So God Made a Mother Collection ➔

Anytime I hear of a child passing away, it is like a punch to the gut. Sometimes I can look it in the face and read a fellow mom’s tragic story, and other times I have to click away because I just can’t go there. Last night I read the story of fellow mom Cassandra Free as she shared the tragic cause of her 9-year-old son Andy’s death. I didn’t look away, though it was hard because I also have a 9-year-old son. I didn’t look away because I knew the story of Andy’s death will save other lives. That is why Cassandra shared it, and why I felt compelled to share it with you.

In her now-viral Facebook post dated August 28th, this heartbroken mom says her family hadn’t shared the details of Andy’s June 6th death until now because “we hadn’t been fully willing to publicly share until we had autopsy answers.”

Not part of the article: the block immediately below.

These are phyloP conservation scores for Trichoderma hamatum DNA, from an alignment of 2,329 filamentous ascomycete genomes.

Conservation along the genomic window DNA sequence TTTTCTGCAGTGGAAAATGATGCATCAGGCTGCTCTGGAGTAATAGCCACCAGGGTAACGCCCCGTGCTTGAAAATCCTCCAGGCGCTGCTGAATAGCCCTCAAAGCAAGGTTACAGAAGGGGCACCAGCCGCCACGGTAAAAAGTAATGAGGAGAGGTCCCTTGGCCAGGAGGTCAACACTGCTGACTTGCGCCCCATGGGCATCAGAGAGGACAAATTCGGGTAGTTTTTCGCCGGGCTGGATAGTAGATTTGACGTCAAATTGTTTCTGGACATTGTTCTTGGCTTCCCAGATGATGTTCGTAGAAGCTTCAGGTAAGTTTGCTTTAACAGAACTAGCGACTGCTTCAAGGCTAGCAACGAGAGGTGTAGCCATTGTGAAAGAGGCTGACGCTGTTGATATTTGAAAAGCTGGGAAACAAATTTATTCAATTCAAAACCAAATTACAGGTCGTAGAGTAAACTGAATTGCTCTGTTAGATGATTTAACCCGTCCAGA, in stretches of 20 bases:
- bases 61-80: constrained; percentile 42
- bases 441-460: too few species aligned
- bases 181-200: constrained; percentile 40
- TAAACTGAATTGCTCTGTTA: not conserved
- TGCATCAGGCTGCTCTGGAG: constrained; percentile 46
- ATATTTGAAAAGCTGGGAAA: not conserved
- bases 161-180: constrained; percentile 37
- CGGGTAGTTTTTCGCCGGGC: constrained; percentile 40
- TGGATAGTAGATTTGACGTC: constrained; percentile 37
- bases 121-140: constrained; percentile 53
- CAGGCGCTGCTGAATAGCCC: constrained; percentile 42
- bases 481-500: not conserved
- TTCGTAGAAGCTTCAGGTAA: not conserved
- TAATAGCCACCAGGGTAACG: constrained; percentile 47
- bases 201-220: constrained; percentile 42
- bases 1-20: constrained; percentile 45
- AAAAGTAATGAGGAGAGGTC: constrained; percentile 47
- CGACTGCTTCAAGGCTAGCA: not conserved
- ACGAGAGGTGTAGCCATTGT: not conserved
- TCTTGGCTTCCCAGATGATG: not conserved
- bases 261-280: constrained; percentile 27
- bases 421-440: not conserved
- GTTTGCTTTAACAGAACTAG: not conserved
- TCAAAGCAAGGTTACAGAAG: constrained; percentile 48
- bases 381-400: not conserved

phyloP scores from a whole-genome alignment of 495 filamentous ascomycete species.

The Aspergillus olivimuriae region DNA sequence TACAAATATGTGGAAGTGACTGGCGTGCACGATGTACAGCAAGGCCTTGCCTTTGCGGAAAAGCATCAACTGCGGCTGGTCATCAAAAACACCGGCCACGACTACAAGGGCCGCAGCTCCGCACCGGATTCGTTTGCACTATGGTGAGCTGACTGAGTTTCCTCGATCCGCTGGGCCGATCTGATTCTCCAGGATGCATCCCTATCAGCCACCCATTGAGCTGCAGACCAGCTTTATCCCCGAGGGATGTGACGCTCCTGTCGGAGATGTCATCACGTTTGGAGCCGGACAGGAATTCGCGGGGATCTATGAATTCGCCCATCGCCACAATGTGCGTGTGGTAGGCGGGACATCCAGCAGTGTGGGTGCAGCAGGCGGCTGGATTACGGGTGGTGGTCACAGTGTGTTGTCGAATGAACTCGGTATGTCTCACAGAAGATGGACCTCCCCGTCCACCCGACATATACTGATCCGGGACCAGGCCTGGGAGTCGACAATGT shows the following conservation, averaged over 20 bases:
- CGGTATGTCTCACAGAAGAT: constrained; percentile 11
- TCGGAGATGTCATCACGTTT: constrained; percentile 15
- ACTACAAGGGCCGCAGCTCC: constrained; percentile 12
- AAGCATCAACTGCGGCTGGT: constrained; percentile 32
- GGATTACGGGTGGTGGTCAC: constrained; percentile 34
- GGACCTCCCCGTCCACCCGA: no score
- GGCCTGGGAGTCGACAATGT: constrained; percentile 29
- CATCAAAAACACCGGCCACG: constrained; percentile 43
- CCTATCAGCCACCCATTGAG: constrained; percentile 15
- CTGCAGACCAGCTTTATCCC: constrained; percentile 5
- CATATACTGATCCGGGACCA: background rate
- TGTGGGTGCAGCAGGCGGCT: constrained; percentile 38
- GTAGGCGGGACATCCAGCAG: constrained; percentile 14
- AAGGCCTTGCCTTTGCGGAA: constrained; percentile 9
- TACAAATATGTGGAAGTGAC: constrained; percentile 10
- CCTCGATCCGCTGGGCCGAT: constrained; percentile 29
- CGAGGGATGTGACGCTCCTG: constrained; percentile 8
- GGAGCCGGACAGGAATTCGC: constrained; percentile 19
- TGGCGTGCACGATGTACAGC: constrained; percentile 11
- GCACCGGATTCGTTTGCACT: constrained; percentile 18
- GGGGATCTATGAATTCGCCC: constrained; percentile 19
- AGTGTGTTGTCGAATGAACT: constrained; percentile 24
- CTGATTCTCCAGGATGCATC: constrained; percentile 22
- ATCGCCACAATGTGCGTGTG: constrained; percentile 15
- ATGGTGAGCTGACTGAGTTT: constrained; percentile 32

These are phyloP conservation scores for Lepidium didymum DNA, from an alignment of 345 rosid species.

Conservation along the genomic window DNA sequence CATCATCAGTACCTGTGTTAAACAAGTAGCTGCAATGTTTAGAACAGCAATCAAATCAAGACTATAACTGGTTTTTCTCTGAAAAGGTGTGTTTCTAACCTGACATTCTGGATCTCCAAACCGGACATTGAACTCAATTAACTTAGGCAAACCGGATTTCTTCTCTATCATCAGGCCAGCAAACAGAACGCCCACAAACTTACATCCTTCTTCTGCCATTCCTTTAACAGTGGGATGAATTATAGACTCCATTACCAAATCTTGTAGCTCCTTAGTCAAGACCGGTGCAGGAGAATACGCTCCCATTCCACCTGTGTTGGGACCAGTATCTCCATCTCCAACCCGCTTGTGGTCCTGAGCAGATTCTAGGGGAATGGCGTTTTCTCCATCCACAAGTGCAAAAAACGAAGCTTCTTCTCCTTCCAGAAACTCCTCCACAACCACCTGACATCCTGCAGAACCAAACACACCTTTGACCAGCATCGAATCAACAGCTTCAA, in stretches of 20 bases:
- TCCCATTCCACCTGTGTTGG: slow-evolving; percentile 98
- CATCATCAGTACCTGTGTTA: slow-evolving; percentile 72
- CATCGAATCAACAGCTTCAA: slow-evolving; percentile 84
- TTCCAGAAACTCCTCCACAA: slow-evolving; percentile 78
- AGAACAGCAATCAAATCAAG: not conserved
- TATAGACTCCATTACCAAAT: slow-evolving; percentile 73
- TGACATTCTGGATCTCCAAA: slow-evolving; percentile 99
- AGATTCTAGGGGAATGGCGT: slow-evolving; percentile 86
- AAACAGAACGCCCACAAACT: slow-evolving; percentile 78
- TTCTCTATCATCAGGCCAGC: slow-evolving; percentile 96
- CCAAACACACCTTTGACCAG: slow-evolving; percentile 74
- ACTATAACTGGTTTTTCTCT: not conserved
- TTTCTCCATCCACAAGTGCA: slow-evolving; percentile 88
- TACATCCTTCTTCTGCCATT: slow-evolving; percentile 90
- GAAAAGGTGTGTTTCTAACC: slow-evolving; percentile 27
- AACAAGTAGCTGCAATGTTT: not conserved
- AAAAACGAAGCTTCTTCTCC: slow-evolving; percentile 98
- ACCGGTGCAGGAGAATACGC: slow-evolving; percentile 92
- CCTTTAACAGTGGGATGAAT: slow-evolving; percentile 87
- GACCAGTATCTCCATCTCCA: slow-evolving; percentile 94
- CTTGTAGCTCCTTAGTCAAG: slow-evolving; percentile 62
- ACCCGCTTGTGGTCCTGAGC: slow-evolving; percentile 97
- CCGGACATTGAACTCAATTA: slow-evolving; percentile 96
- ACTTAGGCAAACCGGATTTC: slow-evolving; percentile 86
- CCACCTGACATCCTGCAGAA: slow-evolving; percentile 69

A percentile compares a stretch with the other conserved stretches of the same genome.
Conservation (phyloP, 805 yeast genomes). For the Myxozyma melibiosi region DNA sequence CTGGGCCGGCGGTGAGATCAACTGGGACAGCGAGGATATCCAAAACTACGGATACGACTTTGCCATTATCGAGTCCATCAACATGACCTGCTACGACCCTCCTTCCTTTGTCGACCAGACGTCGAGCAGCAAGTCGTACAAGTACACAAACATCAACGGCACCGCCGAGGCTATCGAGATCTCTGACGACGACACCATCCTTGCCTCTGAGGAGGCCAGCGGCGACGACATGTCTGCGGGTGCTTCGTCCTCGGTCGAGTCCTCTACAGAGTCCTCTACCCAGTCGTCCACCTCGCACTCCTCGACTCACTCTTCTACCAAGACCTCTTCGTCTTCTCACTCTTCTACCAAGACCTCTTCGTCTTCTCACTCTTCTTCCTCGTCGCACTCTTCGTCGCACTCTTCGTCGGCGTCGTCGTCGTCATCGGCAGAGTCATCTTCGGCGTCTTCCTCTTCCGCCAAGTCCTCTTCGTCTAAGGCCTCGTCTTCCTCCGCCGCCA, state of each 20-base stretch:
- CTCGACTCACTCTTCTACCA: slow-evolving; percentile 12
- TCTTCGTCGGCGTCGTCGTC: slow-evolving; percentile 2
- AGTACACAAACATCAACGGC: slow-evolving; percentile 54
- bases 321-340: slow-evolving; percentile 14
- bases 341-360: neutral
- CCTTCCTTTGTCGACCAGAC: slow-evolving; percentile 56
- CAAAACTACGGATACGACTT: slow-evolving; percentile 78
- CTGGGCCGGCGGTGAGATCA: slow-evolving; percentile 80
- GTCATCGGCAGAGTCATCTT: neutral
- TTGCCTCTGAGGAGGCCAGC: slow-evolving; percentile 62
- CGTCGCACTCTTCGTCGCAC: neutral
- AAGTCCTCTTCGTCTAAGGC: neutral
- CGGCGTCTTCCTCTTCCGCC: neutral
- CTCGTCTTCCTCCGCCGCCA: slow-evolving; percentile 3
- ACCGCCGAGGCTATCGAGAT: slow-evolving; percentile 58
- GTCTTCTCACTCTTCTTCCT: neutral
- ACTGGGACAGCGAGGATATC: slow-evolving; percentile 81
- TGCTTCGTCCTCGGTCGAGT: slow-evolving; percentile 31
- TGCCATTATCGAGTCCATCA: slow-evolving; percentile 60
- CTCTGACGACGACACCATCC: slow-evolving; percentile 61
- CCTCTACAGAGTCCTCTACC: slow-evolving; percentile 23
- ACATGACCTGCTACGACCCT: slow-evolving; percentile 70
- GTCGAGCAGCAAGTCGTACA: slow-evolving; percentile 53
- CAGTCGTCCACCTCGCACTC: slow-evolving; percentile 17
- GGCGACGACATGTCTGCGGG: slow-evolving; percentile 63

While Andy’s death had been reported as a drowning, the family now has confirmation that it was actually caused by open-air carbon monoxide poisoning from the family’s boat.

If you’re like me, you just said, “What?” when you read that. Open-air carbon monoxide poisoning? I had no idea that could even happen. Tragically, neither did the Free family. After losing their beautiful son, they have made it their mission to make sure other families are aware of this deadly, silent force that can happen outdoors, particularly on motor-powered watercraft.

RELATED: 10 Water Safety Tips From a Mom Who Investigates Drownings